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Early Friendships: Helping Infants & Toddlers Connect with Peers

Feb 06, 2024    |   Infant & Toddler Learning

During the first few years of life, little ones actively seek relationships and social experiences – not just with their caregivers, but also  with their peers! The early relationships and friendships that children form become the foundation for later social interactions with peers in elementary school and beyond. In this article, we explore the importance of relationships during the infant and toddler years, and share some tips caregivers and educators can use to support connection-building skills among these littlest learners.

The Importance of Early Relationships 

Social experiences during the infant and toddler years set the stage for later friendships and peer relationships.  Early interactions introduce children to important social skills like sharing, turn-taking, empathy, and back-and-forth conversation. As children get older, their earliest relationships will become a source of self-esteem that reinforces their sense of belonging.

Infants and toddlers enjoy and often seek out opportunities to interact with, and alongside, children of the same age.   Their play, laughter and shared experiences promote engagement in the classroom and support their learning and development.

Early Interactions: How Infants & Toddlers Engage with Peers

Infants and toddlers express their desire to connect with each other in a variety of ways.  As educators, we can be most supportive when we are able to recognize the signs that these youngest learners are seeking peer interaction. 

In an article for NAEYC’s Young Children Magazine, ECE researcher, educator, and program director, Tracy Redman, explains that infants and toddlers attempt to initiate interactions with peers in a variety of ways: 

  • Trying to hug, kiss, or touch another child 
  • Smiling at another child or making sounds (such as cooing or babbling)
  • Closely watching another child who is crying or expressing a big emotion
  • Laughing at or with another child
  • Taking turns with another child in a repetitive action (such as banging one item on another)
  • Observing another child at play (demonstrating an awareness of the other child’s presence) 
  • Jumping, squealing, or falling down with another child.

When early education and care providers observe these infant and toddler behaviors, they can provide encouragement and support by acknowledging the child’s efforts.  For example, you might say something like “Ryan, I notice you are watching Grace play with those blocks. I’m wondering if you are interested in playing with the blocks too.” 

How Educators Can Nurture Early Friendships 

In addition to acknowledging efforts to connect, educators and care providers can support early peer relationships by providing guidance and scaffolding to the infants and toddlers in their care.  Below are some helpful tips for providing that early scaffolding.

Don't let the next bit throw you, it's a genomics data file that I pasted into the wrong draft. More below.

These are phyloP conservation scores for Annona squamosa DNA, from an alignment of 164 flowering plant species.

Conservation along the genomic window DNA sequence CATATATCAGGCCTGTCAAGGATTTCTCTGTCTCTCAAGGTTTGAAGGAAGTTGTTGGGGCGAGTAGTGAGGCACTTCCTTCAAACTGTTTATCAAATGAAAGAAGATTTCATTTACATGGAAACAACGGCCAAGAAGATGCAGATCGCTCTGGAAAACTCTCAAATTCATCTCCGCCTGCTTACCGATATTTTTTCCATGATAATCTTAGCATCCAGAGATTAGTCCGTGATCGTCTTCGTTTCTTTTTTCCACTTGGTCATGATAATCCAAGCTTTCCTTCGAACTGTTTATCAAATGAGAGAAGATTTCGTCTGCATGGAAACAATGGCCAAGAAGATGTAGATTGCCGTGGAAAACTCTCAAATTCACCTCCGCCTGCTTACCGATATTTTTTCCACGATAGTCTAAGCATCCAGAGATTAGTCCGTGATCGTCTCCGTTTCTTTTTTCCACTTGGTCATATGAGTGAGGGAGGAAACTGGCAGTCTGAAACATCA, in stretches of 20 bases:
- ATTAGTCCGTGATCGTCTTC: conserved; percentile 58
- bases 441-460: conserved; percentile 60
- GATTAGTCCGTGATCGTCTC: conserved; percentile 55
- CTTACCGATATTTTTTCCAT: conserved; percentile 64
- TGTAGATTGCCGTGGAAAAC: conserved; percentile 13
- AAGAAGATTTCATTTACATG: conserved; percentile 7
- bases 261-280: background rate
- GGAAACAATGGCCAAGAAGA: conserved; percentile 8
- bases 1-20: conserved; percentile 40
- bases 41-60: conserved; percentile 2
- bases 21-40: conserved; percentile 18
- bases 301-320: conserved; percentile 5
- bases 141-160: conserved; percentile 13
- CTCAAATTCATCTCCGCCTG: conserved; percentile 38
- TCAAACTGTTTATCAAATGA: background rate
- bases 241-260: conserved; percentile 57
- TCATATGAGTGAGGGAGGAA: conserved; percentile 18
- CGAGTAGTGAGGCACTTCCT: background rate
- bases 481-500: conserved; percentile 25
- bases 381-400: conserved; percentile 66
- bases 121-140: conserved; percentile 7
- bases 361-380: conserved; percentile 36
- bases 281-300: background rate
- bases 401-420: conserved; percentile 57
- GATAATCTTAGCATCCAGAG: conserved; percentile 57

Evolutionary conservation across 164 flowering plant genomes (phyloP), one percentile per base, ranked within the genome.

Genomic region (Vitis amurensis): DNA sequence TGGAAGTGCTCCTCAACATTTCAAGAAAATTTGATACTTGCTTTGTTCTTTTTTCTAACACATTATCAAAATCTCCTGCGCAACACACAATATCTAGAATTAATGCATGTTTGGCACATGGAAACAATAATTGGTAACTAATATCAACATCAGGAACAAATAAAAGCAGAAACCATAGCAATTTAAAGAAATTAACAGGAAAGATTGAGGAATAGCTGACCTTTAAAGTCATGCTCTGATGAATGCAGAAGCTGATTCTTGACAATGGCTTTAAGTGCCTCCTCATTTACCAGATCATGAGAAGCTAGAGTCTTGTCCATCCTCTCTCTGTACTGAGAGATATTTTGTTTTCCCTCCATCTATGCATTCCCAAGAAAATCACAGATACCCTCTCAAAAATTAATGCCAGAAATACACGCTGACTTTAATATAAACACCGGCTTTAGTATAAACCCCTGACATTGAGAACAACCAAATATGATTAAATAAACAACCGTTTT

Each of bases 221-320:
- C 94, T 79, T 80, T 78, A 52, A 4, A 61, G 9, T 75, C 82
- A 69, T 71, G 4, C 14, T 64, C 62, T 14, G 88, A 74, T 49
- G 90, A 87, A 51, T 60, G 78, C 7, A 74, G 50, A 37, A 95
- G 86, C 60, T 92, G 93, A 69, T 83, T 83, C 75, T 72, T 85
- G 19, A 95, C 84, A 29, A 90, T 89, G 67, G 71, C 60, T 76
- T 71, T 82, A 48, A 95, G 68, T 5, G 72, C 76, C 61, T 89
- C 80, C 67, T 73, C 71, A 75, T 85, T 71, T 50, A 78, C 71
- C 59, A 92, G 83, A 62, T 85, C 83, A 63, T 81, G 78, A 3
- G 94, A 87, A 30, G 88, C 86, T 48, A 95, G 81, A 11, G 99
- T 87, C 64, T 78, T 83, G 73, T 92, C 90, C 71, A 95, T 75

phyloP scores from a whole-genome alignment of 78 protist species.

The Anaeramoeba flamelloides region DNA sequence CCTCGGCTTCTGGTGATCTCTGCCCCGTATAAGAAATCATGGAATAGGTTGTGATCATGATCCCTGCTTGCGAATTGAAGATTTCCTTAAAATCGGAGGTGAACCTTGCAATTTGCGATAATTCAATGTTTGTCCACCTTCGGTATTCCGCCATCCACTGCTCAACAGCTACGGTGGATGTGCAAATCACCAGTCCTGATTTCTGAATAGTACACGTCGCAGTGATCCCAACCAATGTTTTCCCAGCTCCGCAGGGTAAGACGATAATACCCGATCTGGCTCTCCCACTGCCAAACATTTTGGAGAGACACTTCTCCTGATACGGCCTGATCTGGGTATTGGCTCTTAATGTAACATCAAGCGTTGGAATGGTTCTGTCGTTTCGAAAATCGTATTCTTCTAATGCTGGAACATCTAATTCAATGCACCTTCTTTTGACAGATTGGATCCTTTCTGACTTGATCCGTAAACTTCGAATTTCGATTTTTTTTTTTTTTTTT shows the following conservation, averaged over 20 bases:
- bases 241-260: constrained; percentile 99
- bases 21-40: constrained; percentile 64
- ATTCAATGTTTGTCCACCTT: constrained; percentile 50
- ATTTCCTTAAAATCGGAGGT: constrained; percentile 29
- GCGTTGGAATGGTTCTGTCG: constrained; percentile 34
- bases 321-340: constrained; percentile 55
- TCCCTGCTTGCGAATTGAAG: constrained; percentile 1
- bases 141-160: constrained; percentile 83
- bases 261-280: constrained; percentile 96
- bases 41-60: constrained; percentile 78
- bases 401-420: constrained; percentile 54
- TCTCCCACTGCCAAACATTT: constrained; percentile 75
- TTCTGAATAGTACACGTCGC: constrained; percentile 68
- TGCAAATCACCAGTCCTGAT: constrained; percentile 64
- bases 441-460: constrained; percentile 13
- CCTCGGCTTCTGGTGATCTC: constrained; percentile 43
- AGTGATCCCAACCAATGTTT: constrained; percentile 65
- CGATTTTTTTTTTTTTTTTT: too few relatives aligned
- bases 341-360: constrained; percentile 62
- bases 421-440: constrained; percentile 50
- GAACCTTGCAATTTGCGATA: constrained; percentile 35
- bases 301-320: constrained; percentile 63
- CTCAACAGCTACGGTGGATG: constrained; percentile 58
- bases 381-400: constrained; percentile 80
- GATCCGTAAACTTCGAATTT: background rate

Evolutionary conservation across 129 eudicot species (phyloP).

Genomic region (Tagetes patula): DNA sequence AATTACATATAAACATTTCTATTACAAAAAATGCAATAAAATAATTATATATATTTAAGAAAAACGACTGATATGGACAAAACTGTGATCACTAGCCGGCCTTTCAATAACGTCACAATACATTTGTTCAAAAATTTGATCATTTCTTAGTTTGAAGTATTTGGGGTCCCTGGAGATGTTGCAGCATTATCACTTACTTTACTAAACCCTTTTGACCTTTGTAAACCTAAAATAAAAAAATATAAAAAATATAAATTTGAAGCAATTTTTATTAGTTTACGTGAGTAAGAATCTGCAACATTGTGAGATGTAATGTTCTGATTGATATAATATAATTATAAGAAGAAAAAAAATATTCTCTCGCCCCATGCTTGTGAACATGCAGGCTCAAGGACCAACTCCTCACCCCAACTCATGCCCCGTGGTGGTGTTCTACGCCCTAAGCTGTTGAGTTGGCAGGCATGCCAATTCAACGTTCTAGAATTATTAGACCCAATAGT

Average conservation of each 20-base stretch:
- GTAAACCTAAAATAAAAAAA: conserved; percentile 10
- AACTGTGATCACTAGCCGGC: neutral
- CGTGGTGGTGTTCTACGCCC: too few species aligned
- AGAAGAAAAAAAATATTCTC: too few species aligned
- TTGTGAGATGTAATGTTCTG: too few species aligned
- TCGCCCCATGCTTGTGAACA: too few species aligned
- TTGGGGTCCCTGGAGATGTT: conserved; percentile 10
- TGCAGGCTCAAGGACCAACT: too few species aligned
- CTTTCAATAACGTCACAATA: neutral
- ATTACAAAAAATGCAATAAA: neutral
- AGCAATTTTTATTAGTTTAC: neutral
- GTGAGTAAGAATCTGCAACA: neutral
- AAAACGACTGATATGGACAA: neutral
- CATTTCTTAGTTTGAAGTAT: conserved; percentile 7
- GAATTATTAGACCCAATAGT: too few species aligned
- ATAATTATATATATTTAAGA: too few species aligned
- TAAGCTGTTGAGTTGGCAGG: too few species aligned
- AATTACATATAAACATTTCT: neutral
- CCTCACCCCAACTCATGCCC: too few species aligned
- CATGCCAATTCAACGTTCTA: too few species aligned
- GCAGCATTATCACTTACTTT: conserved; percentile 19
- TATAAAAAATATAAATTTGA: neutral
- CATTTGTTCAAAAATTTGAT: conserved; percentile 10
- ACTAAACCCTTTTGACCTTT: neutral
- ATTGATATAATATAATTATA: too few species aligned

Provide Collaborative Large Play Items 

Large, open-ended items for play such as empty cardboard boxes, pillows, and cushions give children a fun opportunity to practice social interactions with their peers. For example, you might offer children a large cardboard box with some crayons for children to color, create, and explore. Through this experience, children will practice sharing and taking turns, as they work together to make room for peers to join in the activity together. They also will have a chance to practice problem-solving skills if conflicts arise while the children are all playing together. 

Notice Teachable Moments

Relationship difficulties and conflicts can become teachable moments for infants and toddlers. An article from the American Academy of Pediatrics explains, “Even from the very start, children get very angry with friends. This gives you the opportunity to teach how to…express anger without verbally or physically hurting others.” In these moments we can support children by acknowledging their feelings and setting healthy boundaries that will help them communicate their experiences. 

For example, if a disagreement emerges while two children are playing with the same toy, you might say something like, “I notice you’re getting frustrated about having to share that toy. It’s okay to be upset, but it’s not okay to hit each other. That hurts.”  These interactions show children a way to practice regulating themselves so they can  interact with their peers in a healthy way. 

Consider Temperament 

Each child is born with a different personality type or temperament. This means that certain activities and settings will be more comfortable for some children than others. Some children might enjoy dancing to loud music, while others might be overwhelmed by the noise and prefer a more quiet activity. As we support early relationship building, it is important to consider differences in personalities and preferences that might impact the types of play that a particular child finds comfortable. 

For example, some children are slower to warm up, while others can jump right into a social interaction. For those who are slow to warm up, it is helpful to provide them with the space to feel safe and comfortable before initiating an interaction with a peer. Additionally, some children prefer high-activity play experiences,  while others prefer something more quiet. Consider bringing a group of the higher-activity children out for play time together so that they can engage in more energetic activities while the other children enjoy something quieter, such as an art project.

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